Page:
“Taralynn, stop laughing!” Ashleigh instructs her younger sister. “You are just making him more upset.”
Taralynn put her face towards the floorboards as she continued to chuckle. I couldn’t even look Ash in the eye, because I knew she was crying. I hate raising my voice to them, because I know it really isn’t doing me any good. At the same time, I am trying my hardest to not spank my children. I can’t necessarily put Tara in a “time-out” while she sits in the car. So, for that five minutes as we sat on the shoulder of the highway, I yelled. I didn’t pull any punches, and I damn sure didn’t make any friends. As I finished my talk, I started to ease the car back onto the highway (BTW, no one stopped to see if we needed any help. Thanks random motorists, for that).
“Do you understand?” was the last thing I asked before pulling onto our exit ramp.
“No,” Taralynn giggled.
I couldn’t even start to speak the rest of the drive home as my eyes swelled up with tears. I keep asking myself, “What the hell am I doing wrong? What am I doing right? AM I doing anything right? I keep looking on the bookshelf for my manual that came with these kids when they were born, but I must have misplaced it.
I haven’t written a blog for a couple of months now, because I am going through some very personal issues that are way too complicated for me to share with a bunch of strangers. I am glad a lot of you that read my blog ARE strangers, because any feedback I get that I don’t necessarily agree with I can discount. However, for my true friends, I do enjoy constructive criticism, and I may or may not agree with it. Either way, I know deep down you care for me, and for my family.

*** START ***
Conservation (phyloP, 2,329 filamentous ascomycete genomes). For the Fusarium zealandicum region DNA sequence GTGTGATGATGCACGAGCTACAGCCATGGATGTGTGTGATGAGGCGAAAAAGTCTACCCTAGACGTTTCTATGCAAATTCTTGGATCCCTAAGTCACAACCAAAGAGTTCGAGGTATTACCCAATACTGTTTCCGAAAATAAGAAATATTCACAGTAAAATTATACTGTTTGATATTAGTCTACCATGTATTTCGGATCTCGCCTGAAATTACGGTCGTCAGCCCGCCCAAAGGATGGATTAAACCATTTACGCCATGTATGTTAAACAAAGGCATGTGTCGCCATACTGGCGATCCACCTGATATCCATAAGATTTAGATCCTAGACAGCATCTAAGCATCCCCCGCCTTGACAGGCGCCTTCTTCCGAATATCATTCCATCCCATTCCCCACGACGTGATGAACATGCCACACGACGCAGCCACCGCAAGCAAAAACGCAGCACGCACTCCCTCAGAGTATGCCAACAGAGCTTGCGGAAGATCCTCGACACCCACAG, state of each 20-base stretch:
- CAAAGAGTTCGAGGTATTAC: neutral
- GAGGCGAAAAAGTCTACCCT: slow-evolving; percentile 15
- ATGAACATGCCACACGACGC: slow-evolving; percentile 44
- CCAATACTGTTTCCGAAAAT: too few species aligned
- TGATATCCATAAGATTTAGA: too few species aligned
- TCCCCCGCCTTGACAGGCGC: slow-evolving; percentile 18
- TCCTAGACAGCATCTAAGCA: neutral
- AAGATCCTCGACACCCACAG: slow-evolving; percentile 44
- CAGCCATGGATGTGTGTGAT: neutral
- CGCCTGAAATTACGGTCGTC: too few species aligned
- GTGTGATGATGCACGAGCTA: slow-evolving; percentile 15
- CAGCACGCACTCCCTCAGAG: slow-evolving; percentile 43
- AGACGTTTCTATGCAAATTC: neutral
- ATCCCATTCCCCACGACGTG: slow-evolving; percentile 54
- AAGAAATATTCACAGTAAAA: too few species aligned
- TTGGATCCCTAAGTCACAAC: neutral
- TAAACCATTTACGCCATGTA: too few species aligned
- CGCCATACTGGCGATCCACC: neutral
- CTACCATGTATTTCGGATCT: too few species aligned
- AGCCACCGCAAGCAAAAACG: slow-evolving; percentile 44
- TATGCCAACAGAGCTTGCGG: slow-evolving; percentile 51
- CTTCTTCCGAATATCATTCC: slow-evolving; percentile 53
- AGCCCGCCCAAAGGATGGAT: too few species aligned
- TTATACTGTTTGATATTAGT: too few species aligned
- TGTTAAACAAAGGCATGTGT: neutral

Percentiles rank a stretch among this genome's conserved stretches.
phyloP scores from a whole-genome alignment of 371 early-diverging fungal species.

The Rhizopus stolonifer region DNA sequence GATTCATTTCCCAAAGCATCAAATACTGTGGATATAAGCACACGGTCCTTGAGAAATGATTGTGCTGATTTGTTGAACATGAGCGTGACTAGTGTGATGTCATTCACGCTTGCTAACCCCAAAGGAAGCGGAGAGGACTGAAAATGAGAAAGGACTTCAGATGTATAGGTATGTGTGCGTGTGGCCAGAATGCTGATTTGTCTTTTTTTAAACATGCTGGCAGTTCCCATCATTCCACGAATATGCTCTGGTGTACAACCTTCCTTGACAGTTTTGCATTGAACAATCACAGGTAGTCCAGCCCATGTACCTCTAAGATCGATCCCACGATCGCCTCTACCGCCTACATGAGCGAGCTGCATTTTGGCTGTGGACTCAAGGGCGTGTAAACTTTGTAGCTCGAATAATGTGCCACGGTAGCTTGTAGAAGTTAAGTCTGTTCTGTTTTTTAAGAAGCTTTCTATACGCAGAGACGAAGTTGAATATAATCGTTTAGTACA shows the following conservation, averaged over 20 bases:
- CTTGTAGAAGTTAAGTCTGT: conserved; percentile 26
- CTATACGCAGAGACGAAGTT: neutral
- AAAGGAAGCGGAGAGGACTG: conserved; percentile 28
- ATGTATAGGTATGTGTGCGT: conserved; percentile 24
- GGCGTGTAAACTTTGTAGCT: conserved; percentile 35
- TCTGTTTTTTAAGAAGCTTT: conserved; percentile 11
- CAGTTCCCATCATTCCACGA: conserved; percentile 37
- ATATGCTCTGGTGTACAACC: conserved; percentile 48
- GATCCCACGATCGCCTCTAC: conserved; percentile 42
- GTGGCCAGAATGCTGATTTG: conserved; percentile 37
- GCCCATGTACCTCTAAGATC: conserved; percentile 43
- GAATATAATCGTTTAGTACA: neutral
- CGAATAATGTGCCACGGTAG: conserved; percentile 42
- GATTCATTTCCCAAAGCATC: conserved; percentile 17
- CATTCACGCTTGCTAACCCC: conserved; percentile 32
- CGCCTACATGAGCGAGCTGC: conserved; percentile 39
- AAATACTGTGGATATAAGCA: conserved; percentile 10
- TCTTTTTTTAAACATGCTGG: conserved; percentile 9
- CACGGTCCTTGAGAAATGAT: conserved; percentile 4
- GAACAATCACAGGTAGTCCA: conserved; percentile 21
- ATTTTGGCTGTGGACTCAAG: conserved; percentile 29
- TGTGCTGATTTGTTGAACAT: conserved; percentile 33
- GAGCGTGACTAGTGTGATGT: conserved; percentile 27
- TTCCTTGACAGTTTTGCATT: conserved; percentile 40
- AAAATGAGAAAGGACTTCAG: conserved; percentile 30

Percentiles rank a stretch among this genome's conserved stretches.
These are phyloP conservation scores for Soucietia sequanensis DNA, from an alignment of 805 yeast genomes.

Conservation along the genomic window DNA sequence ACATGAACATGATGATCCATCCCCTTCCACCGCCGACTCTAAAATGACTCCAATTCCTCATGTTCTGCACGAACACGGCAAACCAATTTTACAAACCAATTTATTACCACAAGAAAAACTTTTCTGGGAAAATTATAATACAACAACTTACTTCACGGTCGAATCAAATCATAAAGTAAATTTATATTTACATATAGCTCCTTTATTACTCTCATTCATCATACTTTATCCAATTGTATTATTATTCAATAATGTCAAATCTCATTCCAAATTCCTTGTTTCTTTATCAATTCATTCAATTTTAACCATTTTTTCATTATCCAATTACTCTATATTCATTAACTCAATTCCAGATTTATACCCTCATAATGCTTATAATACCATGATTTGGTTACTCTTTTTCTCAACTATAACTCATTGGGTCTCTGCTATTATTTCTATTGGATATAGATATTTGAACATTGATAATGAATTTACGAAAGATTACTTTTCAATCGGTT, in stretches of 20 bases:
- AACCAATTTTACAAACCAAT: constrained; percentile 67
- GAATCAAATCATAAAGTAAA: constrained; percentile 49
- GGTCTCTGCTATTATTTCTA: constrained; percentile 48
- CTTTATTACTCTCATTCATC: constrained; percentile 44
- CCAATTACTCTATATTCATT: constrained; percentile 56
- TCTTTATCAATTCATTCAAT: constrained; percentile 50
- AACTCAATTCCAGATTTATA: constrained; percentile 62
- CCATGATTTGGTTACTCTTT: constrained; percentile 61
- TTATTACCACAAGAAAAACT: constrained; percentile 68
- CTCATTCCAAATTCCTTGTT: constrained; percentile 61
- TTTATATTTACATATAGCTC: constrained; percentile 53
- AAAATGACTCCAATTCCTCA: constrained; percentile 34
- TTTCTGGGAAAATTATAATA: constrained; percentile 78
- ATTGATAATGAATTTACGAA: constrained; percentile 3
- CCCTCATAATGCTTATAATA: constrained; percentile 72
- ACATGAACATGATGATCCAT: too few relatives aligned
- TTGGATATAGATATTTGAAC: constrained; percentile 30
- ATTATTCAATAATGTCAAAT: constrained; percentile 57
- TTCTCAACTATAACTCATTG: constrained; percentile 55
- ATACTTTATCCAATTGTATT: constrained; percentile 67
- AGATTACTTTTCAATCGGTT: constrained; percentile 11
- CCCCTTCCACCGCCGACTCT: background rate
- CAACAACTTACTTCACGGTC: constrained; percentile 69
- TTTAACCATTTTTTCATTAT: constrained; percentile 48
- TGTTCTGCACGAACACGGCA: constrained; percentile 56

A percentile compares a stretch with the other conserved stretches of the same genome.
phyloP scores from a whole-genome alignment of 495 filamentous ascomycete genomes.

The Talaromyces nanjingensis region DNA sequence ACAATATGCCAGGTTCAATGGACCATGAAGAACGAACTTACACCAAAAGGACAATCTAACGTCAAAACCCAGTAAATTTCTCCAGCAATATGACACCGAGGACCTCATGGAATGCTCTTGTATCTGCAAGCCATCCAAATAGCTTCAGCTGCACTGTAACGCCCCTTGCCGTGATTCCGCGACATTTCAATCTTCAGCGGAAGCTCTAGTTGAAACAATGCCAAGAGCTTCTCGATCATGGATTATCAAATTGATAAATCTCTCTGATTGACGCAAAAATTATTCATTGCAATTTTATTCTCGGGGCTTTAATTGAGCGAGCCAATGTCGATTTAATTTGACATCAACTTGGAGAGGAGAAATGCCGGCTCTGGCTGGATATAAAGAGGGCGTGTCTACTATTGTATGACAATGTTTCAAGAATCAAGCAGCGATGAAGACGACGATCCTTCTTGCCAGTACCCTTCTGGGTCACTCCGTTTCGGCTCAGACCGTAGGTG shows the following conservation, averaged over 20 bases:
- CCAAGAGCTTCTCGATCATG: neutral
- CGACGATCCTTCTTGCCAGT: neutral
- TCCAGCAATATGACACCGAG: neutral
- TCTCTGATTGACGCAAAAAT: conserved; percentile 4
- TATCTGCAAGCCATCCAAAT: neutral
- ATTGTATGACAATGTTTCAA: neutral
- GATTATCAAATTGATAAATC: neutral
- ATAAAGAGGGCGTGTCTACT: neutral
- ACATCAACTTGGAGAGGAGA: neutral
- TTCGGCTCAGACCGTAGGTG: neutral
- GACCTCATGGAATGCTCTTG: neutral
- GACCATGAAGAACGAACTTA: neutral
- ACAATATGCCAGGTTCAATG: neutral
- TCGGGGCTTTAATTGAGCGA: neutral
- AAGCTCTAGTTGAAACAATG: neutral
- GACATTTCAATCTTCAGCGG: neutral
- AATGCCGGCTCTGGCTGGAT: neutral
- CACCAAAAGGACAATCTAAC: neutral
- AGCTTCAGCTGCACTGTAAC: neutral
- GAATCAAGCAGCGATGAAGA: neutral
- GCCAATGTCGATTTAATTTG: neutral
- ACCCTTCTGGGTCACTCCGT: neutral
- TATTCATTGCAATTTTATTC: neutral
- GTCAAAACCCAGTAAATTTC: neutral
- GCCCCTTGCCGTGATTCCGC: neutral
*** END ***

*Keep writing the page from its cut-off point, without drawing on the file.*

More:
I have very well-behaved children seventy-five percent of the time. Would I like it to be more? Of course. Who wouldn’t want their kids to do everything like YOU wanted them to? Sometimes, kids have to be kids. Sometimes, kids have to make mistakes. Sometimes kids need to be taught right from wrong. Sometimes we have to look at it from their point of view. Sometimes we expect too little of them, and sometimes we expect too much.
Parenting is a hard job. It’s the hardest one I’ll ever have, that’s for damn sure. If you ever sit down and talk with my mom and dad, I’m sure they’ll tell you that the whole parenting job never ends. I’m pretty sure I’ve been that little kid in the back seat snickering at my parents as the cars whizzed past, and blood vessels popped out on my dad’s forehead. I wish I knew then how that made him feel. He never kept a blog though, and he never showed his frustration on his face. He showed his frustration with some terrible pain laid to my backside. Hmmmmmm…..
Anyways, after dinner I decided to take all the girls on a walk. We actually didn’t talk much except about making sure Ella stayed out of the street. I think we all felt a little better afterwards. A little bit of fresh air is all I needed to calm down and realize that it doesn’t always have to be that serious. Either way I look at it, I’m going to be a dad to four little girls who are going to grow up into teenagers, and young ladies, and grown women. By then, they’ll probably be telling me about their “pulling the car over” story.
Besides, it’s not like I don’t have another little girl I should be worrying about right now…